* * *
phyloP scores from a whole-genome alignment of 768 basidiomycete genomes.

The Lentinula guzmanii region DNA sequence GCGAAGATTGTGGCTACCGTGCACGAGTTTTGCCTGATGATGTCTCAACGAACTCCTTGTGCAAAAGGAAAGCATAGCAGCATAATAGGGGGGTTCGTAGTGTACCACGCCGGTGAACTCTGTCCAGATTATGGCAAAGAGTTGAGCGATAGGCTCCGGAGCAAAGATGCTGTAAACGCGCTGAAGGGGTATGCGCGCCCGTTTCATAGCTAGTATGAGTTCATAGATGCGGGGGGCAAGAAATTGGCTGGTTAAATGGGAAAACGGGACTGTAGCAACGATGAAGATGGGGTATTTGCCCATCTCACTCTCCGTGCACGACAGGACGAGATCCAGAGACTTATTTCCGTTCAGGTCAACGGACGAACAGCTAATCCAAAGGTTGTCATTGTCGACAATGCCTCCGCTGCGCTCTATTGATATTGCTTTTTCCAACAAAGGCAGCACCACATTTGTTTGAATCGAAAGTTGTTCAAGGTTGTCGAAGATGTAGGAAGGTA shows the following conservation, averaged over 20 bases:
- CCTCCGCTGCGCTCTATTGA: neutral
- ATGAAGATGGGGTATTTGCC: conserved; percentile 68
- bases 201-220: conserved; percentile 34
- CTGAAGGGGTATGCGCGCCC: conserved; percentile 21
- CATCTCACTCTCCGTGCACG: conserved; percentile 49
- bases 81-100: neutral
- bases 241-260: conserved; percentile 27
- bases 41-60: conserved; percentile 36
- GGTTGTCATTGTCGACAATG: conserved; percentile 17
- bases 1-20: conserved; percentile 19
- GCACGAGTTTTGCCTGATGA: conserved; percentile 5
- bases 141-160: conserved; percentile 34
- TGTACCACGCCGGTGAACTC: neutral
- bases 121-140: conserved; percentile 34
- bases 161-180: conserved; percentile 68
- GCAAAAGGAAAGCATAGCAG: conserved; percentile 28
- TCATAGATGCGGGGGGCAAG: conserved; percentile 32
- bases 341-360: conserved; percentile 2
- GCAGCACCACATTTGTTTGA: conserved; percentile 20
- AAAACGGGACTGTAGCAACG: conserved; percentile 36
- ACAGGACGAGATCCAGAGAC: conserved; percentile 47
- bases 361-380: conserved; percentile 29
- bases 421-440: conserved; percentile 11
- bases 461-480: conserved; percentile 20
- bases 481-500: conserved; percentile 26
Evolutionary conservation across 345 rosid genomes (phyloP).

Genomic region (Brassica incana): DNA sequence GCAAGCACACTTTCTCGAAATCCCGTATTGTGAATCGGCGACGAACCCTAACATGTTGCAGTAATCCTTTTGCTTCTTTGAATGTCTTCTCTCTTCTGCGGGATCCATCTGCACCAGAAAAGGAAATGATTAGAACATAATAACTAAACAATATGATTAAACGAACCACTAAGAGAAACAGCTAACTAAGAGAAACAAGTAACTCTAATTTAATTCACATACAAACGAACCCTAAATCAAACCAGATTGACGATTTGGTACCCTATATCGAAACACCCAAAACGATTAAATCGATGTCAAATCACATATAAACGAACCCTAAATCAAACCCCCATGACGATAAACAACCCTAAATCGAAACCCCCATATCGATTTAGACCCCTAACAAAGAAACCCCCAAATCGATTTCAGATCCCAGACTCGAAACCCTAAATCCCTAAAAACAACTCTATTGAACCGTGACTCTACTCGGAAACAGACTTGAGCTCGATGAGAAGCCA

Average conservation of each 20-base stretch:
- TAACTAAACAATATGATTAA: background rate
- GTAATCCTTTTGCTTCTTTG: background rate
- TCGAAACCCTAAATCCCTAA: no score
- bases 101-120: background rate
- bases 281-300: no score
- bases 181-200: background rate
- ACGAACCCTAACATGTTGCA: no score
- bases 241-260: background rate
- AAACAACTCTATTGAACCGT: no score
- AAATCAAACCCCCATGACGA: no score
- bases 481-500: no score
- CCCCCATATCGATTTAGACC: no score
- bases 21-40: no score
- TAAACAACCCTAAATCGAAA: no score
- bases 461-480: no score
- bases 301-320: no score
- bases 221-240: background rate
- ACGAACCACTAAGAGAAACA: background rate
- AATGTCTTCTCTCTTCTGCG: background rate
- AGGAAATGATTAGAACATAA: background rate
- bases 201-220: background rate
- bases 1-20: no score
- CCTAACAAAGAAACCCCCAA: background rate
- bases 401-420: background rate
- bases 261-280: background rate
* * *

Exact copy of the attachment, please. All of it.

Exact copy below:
phyloP scores from a whole-genome alignment of 768 basidiomycete genomes.

The Lentinula guzmanii region DNA sequence GCGAAGATTGTGGCTACCGTGCACGAGTTTTGCCTGATGATGTCTCAACGAACTCCTTGTGCAAAAGGAAAGCATAGCAGCATAATAGGGGGGTTCGTAGTGTACCACGCCGGTGAACTCTGTCCAGATTATGGCAAAGAGTTGAGCGATAGGCTCCGGAGCAAAGATGCTGTAAACGCGCTGAAGGGGTATGCGCGCCCGTTTCATAGCTAGTATGAGTTCATAGATGCGGGGGGCAAGAAATTGGCTGGTTAAATGGGAAAACGGGACTGTAGCAACGATGAAGATGGGGTATTTGCCCATCTCACTCTCCGTGCACGACAGGACGAGATCCAGAGACTTATTTCCGTTCAGGTCAACGGACGAACAGCTAATCCAAAGGTTGTCATTGTCGACAATGCCTCCGCTGCGCTCTATTGATATTGCTTTTTCCAACAAAGGCAGCACCACATTTGTTTGAATCGAAAGTTGTTCAAGGTTGTCGAAGATGTAGGAAGGTA shows the following conservation, averaged over 20 bases:
- CCTCCGCTGCGCTCTATTGA: neutral
- ATGAAGATGGGGTATTTGCC: conserved; percentile 68
- bases 201-220: conserved; percentile 34
- CTGAAGGGGTATGCGCGCCC: conserved; percentile 21
- CATCTCACTCTCCGTGCACG: conserved; percentile 49
- bases 81-100: neutral
- bases 241-260: conserved; percentile 27
- bases 41-60: conserved; percentile 36
- GGTTGTCATTGTCGACAATG: conserved; percentile 17
- bases 1-20: conserved; percentile 19
- GCACGAGTTTTGCCTGATGA: conserved; percentile 5
- bases 141-160: conserved; percentile 34
- TGTACCACGCCGGTGAACTC: neutral
- bases 121-140: conserved; percentile 34
- bases 161-180: conserved; percentile 68
- GCAAAAGGAAAGCATAGCAG: conserved; percentile 28
- TCATAGATGCGGGGGGCAAG: conserved; percentile 32
- bases 341-360: conserved; percentile 2
- GCAGCACCACATTTGTTTGA: conserved; percentile 20
- AAAACGGGACTGTAGCAACG: conserved; percentile 36
- ACAGGACGAGATCCAGAGAC: conserved; percentile 47
- bases 361-380: conserved; percentile 29
- bases 421-440: conserved; percentile 11
- bases 461-480: conserved; percentile 20
- bases 481-500: conserved; percentile 26
Evolutionary conservation across 345 rosid genomes (phyloP).

Genomic region (Brassica incana): DNA sequence GCAAGCACACTTTCTCGAAATCCCGTATTGTGAATCGGCGACGAACCCTAACATGTTGCAGTAATCCTTTTGCTTCTTTGAATGTCTTCTCTCTTCTGCGGGATCCATCTGCACCAGAAAAGGAAATGATTAGAACATAATAACTAAACAATATGATTAAACGAACCACTAAGAGAAACAGCTAACTAAGAGAAACAAGTAACTCTAATTTAATTCACATACAAACGAACCCTAAATCAAACCAGATTGACGATTTGGTACCCTATATCGAAACACCCAAAACGATTAAATCGATGTCAAATCACATATAAACGAACCCTAAATCAAACCCCCATGACGATAAACAACCCTAAATCGAAACCCCCATATCGATTTAGACCCCTAACAAAGAAACCCCCAAATCGATTTCAGATCCCAGACTCGAAACCCTAAATCCCTAAAAACAACTCTATTGAACCGTGACTCTACTCGGAAACAGACTTGAGCTCGATGAGAAGCCA

Average conservation of each 20-base stretch:
- TAACTAAACAATATGATTAA: background rate
- GTAATCCTTTTGCTTCTTTG: background rate
- TCGAAACCCTAAATCCCTAA: no score
- bases 101-120: background rate
- bases 281-300: no score
- bases 181-200: background rate
- ACGAACCCTAACATGTTGCA: no score
- bases 241-260: background rate
- AAACAACTCTATTGAACCGT: no score
- AAATCAAACCCCCATGACGA: no score
- bases 481-500: no score
- CCCCCATATCGATTTAGACC: no score
- bases 21-40: no score
- TAAACAACCCTAAATCGAAA: no score
- bases 461-480: no score
- bases 301-320: no score
- bases 221-240: background rate
- ACGAACCACTAAGAGAAACA: background rate
- AATGTCTTCTCTCTTCTGCG: background rate
- AGGAAATGATTAGAACATAA: background rate
- bases 201-220: background rate
- bases 1-20: no score
- CCTAACAAAGAAACCCCCAA: background rate
- bases 401-420: background rate
- bases 261-280: background rate